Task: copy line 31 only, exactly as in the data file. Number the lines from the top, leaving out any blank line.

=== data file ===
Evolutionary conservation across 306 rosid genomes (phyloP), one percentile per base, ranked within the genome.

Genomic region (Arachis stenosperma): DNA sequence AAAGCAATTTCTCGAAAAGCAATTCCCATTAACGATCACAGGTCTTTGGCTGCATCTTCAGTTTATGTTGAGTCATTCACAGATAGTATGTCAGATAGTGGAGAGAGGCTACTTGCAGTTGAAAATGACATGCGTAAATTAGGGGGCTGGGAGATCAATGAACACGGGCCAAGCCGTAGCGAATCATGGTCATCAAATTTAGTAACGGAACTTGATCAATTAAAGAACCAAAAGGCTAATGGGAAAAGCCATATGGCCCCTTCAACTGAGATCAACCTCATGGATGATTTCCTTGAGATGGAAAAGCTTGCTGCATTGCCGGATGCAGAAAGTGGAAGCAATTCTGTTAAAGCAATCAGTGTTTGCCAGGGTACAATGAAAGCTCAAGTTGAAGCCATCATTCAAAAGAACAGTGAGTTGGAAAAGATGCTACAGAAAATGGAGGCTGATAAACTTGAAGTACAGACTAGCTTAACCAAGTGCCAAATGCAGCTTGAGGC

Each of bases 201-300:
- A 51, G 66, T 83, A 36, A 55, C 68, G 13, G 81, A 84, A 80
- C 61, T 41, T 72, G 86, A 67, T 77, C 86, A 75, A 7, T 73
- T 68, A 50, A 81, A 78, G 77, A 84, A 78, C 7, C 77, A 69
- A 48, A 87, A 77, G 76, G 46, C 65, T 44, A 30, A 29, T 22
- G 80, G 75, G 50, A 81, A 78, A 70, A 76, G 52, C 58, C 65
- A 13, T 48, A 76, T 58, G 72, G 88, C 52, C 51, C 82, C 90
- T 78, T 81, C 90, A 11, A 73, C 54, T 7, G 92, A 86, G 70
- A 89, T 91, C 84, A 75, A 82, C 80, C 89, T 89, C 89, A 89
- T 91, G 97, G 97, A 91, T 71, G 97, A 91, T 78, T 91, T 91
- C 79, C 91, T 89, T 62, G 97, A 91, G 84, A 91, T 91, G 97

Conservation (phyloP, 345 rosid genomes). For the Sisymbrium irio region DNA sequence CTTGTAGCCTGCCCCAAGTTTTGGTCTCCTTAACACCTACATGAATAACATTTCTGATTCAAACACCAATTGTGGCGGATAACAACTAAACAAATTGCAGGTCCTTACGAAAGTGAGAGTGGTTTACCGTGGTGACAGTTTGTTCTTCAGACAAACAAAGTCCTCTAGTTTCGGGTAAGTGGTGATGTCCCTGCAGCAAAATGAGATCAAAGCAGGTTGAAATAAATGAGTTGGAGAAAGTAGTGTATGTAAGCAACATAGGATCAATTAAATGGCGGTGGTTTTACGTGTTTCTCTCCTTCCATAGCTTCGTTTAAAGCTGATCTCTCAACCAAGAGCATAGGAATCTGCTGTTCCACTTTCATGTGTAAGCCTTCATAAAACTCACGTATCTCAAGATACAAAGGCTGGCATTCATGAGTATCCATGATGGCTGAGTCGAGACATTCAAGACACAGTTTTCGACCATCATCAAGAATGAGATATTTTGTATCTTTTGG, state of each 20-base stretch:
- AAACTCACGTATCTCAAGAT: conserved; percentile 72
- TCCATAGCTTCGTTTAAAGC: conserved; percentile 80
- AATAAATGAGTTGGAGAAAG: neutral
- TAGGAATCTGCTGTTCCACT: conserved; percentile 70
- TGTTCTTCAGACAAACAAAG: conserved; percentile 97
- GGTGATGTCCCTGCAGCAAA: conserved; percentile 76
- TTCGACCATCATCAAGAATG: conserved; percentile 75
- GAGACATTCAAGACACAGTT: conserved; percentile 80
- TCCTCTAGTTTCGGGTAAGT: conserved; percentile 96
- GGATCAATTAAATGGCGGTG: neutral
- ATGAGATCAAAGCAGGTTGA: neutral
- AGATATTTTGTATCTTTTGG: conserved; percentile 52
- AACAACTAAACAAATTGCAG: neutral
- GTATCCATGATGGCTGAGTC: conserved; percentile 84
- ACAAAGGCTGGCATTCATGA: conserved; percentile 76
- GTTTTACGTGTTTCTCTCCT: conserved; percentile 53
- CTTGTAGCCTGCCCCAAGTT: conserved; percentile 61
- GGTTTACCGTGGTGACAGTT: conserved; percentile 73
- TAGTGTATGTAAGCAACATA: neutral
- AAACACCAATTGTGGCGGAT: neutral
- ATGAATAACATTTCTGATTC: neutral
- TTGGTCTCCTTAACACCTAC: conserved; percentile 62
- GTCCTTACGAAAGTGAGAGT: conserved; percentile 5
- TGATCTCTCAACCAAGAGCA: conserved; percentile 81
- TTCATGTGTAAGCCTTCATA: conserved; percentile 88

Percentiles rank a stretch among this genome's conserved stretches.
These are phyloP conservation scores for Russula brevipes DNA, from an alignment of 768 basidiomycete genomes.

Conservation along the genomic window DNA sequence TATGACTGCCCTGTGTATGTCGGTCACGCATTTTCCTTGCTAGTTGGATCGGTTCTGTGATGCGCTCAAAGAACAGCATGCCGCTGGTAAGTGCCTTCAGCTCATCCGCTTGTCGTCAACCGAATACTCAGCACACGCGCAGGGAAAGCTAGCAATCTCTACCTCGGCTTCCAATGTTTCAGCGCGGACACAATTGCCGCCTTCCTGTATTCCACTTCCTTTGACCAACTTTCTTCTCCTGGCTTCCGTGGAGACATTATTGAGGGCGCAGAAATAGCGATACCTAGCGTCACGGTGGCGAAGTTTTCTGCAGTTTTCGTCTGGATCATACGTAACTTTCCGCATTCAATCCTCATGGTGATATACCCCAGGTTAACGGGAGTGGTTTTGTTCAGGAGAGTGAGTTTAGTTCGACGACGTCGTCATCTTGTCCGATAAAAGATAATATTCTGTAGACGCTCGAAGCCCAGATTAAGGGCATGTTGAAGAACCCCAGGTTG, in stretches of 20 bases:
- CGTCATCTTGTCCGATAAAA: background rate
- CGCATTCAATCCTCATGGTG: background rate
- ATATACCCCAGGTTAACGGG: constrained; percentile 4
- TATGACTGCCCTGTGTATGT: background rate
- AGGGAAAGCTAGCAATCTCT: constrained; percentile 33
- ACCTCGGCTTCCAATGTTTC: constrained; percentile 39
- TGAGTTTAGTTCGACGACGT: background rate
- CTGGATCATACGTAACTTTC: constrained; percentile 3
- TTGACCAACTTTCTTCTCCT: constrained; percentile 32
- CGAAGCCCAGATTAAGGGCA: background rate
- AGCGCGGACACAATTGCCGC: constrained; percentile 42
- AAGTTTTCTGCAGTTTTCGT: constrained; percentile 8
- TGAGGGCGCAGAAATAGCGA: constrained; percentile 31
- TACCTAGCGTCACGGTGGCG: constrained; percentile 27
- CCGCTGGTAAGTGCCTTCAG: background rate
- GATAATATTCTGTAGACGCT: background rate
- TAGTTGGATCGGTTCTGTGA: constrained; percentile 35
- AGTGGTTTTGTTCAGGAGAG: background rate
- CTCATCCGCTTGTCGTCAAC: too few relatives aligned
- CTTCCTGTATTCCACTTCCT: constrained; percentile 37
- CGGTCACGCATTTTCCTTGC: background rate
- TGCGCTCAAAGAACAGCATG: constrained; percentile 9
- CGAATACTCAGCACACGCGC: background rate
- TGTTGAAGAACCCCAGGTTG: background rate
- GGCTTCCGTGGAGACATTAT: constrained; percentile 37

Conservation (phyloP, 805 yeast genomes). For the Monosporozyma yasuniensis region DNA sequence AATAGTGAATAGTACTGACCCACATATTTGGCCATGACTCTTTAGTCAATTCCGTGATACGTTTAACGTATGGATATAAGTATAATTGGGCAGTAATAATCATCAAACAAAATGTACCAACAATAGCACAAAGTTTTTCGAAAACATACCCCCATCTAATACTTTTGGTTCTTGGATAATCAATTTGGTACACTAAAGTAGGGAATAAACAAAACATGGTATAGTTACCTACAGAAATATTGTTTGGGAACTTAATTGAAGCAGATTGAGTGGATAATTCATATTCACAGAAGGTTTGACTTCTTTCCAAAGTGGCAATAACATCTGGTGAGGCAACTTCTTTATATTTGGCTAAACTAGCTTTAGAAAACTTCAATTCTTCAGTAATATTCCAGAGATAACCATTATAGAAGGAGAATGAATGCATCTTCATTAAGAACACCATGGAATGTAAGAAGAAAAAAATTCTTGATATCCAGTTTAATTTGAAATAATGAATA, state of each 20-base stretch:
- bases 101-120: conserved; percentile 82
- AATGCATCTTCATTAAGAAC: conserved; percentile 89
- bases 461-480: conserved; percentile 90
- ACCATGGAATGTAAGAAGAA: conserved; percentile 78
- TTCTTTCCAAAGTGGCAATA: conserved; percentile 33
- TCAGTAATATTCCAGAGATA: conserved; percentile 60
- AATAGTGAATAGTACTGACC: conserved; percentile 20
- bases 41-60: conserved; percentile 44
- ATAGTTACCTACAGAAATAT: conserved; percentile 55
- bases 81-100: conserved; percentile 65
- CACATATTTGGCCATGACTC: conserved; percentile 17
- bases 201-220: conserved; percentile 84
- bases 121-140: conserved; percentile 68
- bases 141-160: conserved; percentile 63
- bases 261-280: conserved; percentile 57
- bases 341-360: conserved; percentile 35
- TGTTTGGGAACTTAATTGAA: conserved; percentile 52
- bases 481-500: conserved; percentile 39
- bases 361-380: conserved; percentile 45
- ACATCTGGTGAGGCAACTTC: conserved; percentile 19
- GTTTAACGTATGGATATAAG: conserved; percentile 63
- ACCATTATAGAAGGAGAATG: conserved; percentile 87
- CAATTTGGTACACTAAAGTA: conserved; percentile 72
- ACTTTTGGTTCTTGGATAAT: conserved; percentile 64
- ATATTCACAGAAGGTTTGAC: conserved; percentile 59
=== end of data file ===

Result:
- CTTGTAGCCTGCCCCAAGTT: conserved; percentile 61